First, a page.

- Oral presentation
- Open Access
Post-operative acute kidney injury in Stanford Type A aortic dissection
© Chang and Kofidis; licensee BioMed Central Ltd. 2013
Published: 11 September 2013
Surgical repair is the recommended treatment for acute Stanford Type A aortic dissection. Studies have reported a high incidence of acute kidney injury after surgical procedures of the thoracic aorta in various aortic conditions. This study aims to investigate incidence and risk factors of acute renal failure after surgical repair of Stanford Type A aortic dissection.
Over a 10-year period from March 2004 to March 2013, a total of 62 patients underwent open surgical repair of Stanford Type A aortic dissection. We defined acute kidney injury based on the RIFLE criteria. Pre-operative data, intra-operative variables and post-operative outcomes were studied.
Mean age was 52 ± 12 years. In-hospital peri-operative mortality was 12.9%. Mean aortic cross-clamp time was 124 ± 72 minutes; mean duration of deep hypothermic circulatory arrest (DHCA) was 47 ± 30 minutes. 25.8% of patients developed post-operative acute kidney injury. 6.5% required temporary renal replacement therapy. Pre-operative renal impairment and presence of ischemic heart disease were significant predictors of the need for post-operative hemodialysis. Pre-operative serum creatinine level was a statistical significant risk factor of elevated serum creatinine on the 1st, 2nd and 3rd post-operative day. Duration of DHCA, cardiopulmonary bypass time and body surface area were significant predictors of elevated serum creatinine on the 1st post-operative day. Aortic cross-clamp time correlated significantly wit duration of hemodialysis (p=0.041). Presence of pre-operative renal impairment correlated significantly with the need for hemodialysis (p=0.035). Intra-operative urine output did not correlate significantly with post-operative serum creatinine (p=0.055) or the duration of hemodialysis (p=0.392).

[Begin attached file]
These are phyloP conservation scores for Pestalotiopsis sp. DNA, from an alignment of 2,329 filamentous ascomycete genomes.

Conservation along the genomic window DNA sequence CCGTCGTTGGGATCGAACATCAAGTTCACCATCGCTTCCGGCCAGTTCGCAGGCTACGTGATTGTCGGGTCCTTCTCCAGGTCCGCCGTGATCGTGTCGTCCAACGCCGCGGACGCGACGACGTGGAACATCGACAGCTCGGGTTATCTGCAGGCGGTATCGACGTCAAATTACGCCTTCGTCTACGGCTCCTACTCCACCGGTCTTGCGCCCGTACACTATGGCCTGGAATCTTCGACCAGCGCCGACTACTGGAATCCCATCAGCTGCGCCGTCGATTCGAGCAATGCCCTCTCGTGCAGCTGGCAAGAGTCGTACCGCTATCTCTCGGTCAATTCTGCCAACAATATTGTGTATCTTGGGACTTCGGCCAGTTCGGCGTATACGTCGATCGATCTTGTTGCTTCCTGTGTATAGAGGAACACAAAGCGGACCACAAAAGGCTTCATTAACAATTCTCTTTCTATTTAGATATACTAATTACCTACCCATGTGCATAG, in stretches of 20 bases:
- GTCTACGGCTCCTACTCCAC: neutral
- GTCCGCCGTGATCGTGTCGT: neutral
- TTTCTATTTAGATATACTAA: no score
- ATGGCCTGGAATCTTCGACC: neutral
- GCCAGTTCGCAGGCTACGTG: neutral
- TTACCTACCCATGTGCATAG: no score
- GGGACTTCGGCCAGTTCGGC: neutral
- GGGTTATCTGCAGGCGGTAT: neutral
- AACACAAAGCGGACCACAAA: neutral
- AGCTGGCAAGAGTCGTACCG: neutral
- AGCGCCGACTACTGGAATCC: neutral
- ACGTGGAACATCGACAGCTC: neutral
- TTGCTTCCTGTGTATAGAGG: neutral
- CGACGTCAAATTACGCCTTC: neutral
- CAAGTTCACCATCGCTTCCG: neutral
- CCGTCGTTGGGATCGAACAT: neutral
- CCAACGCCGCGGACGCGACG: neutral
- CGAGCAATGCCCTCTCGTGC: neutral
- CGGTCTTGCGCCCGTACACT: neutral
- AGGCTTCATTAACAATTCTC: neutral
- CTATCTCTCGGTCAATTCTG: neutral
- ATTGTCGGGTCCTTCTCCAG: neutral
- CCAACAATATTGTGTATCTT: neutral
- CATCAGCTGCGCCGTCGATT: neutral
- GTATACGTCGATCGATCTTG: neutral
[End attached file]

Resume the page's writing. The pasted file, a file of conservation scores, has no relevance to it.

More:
Identification of the above risk factors allows earlier identification of high risk patients and targeted treatment to minimize the incidence of this complication.
This article is published under license to BioMed Central Ltd. This is an Open Access article distributed under the terms of the Creative Commons Attribution License (http://creativecommons.org/licenses/by/2.0), which permits unrestricted use, distribution, and reproduction in any medium, provided the original work is properly cited.